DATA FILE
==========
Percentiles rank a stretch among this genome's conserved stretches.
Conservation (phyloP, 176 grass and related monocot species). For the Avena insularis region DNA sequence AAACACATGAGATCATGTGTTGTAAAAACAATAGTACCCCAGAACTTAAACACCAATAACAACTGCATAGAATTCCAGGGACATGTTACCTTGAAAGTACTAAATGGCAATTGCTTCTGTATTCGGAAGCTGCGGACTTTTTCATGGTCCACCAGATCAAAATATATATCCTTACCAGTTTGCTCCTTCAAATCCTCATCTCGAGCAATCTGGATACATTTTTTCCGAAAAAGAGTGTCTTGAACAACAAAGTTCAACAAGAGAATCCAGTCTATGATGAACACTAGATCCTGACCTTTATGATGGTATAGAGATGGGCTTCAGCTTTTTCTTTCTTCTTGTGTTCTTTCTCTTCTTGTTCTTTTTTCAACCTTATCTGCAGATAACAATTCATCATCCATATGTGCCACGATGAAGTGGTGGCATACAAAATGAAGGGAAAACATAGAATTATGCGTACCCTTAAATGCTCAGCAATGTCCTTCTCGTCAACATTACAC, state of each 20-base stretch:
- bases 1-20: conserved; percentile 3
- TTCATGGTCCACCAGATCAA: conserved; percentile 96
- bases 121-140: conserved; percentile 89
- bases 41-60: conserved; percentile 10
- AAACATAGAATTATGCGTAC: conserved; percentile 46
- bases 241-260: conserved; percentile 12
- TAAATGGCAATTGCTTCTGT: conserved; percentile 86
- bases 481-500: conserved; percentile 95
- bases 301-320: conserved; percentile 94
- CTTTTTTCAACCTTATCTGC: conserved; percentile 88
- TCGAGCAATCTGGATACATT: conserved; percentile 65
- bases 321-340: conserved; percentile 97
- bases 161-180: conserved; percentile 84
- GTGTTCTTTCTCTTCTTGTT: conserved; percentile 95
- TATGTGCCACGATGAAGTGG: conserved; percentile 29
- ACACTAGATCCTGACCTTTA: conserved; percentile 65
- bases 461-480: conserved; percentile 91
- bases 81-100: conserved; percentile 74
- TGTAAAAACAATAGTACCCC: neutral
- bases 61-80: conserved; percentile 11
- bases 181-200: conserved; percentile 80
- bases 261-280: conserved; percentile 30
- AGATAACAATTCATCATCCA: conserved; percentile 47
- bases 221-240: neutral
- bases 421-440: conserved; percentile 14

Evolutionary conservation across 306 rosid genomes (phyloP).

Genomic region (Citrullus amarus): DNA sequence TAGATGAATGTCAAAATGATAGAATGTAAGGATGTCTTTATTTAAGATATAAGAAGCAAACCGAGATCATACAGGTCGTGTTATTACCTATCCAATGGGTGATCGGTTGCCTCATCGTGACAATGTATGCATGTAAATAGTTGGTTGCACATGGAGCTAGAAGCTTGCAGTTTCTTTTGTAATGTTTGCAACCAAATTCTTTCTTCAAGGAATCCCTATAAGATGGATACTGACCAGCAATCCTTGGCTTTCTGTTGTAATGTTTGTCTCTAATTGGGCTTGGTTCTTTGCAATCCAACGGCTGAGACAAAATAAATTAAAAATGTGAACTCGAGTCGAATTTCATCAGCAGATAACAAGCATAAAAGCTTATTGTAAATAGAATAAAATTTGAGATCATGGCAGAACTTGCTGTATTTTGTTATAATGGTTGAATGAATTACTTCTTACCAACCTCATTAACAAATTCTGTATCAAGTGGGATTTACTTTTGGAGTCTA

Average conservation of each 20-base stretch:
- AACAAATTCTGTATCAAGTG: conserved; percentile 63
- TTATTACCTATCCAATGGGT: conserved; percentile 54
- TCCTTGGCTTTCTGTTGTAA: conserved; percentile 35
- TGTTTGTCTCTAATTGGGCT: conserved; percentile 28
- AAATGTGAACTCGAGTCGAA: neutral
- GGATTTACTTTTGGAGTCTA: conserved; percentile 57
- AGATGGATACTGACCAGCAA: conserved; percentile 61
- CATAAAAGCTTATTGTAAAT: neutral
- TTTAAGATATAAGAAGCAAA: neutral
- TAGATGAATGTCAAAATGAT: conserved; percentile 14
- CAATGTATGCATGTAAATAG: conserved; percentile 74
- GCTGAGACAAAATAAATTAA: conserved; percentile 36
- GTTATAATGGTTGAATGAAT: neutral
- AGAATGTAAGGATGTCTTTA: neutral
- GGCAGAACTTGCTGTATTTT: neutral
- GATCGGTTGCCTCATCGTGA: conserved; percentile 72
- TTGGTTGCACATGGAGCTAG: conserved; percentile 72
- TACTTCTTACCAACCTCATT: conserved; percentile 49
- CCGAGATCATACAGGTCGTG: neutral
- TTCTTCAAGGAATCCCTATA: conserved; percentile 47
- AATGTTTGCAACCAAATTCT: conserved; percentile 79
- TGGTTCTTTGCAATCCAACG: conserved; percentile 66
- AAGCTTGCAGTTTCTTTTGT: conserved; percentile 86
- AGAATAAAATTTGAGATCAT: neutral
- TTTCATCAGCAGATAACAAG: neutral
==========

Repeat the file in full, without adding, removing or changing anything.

Percentiles rank a stretch among this genome's conserved stretches.
Conservation (phyloP, 176 grass and related monocot species). For the Avena insularis region DNA sequence AAACACATGAGATCATGTGTTGTAAAAACAATAGTACCCCAGAACTTAAACACCAATAACAACTGCATAGAATTCCAGGGACATGTTACCTTGAAAGTACTAAATGGCAATTGCTTCTGTATTCGGAAGCTGCGGACTTTTTCATGGTCCACCAGATCAAAATATATATCCTTACCAGTTTGCTCCTTCAAATCCTCATCTCGAGCAATCTGGATACATTTTTTCCGAAAAAGAGTGTCTTGAACAACAAAGTTCAACAAGAGAATCCAGTCTATGATGAACACTAGATCCTGACCTTTATGATGGTATAGAGATGGGCTTCAGCTTTTTCTTTCTTCTTGTGTTCTTTCTCTTCTTGTTCTTTTTTCAACCTTATCTGCAGATAACAATTCATCATCCATATGTGCCACGATGAAGTGGTGGCATACAAAATGAAGGGAAAACATAGAATTATGCGTACCCTTAAATGCTCAGCAATGTCCTTCTCGTCAACATTACAC, state of each 20-base stretch:
- bases 1-20: conserved; percentile 3
- TTCATGGTCCACCAGATCAA: conserved; percentile 96
- bases 121-140: conserved; percentile 89
- bases 41-60: conserved; percentile 10
- AAACATAGAATTATGCGTAC: conserved; percentile 46
- bases 241-260: conserved; percentile 12
- TAAATGGCAATTGCTTCTGT: conserved; percentile 86
- bases 481-500: conserved; percentile 95
- bases 301-320: conserved; percentile 94
- CTTTTTTCAACCTTATCTGC: conserved; percentile 88
- TCGAGCAATCTGGATACATT: conserved; percentile 65
- bases 321-340: conserved; percentile 97
- bases 161-180: conserved; percentile 84
- GTGTTCTTTCTCTTCTTGTT: conserved; percentile 95
- TATGTGCCACGATGAAGTGG: conserved; percentile 29
- ACACTAGATCCTGACCTTTA: conserved; percentile 65
- bases 461-480: conserved; percentile 91
- bases 81-100: conserved; percentile 74
- TGTAAAAACAATAGTACCCC: neutral
- bases 61-80: conserved; percentile 11
- bases 181-200: conserved; percentile 80
- bases 261-280: conserved; percentile 30
- AGATAACAATTCATCATCCA: conserved; percentile 47
- bases 221-240: neutral
- bases 421-440: conserved; percentile 14

Evolutionary conservation across 306 rosid genomes (phyloP).

Genomic region (Citrullus amarus): DNA sequence TAGATGAATGTCAAAATGATAGAATGTAAGGATGTCTTTATTTAAGATATAAGAAGCAAACCGAGATCATACAGGTCGTGTTATTACCTATCCAATGGGTGATCGGTTGCCTCATCGTGACAATGTATGCATGTAAATAGTTGGTTGCACATGGAGCTAGAAGCTTGCAGTTTCTTTTGTAATGTTTGCAACCAAATTCTTTCTTCAAGGAATCCCTATAAGATGGATACTGACCAGCAATCCTTGGCTTTCTGTTGTAATGTTTGTCTCTAATTGGGCTTGGTTCTTTGCAATCCAACGGCTGAGACAAAATAAATTAAAAATGTGAACTCGAGTCGAATTTCATCAGCAGATAACAAGCATAAAAGCTTATTGTAAATAGAATAAAATTTGAGATCATGGCAGAACTTGCTGTATTTTGTTATAATGGTTGAATGAATTACTTCTTACCAACCTCATTAACAAATTCTGTATCAAGTGGGATTTACTTTTGGAGTCTA

Average conservation of each 20-base stretch:
- AACAAATTCTGTATCAAGTG: conserved; percentile 63
- TTATTACCTATCCAATGGGT: conserved; percentile 54
- TCCTTGGCTTTCTGTTGTAA: conserved; percentile 35
- TGTTTGTCTCTAATTGGGCT: conserved; percentile 28
- AAATGTGAACTCGAGTCGAA: neutral
- GGATTTACTTTTGGAGTCTA: conserved; percentile 57
- AGATGGATACTGACCAGCAA: conserved; percentile 61
- CATAAAAGCTTATTGTAAAT: neutral
- TTTAAGATATAAGAAGCAAA: neutral
- TAGATGAATGTCAAAATGAT: conserved; percentile 14
- CAATGTATGCATGTAAATAG: conserved; percentile 74
- GCTGAGACAAAATAAATTAA: conserved; percentile 36
- GTTATAATGGTTGAATGAAT: neutral
- AGAATGTAAGGATGTCTTTA: neutral
- GGCAGAACTTGCTGTATTTT: neutral
- GATCGGTTGCCTCATCGTGA: conserved; percentile 72
- TTGGTTGCACATGGAGCTAG: conserved; percentile 72
- TACTTCTTACCAACCTCATT: conserved; percentile 49
- CCGAGATCATACAGGTCGTG: neutral
- TTCTTCAAGGAATCCCTATA: conserved; percentile 47
- AATGTTTGCAACCAAATTCT: conserved; percentile 79
- TGGTTCTTTGCAATCCAACG: conserved; percentile 66
- AAGCTTGCAGTTTCTTTTGT: conserved; percentile 86
- AGAATAAAATTTGAGATCAT: neutral
- TTTCATCAGCAGATAACAAG: neutral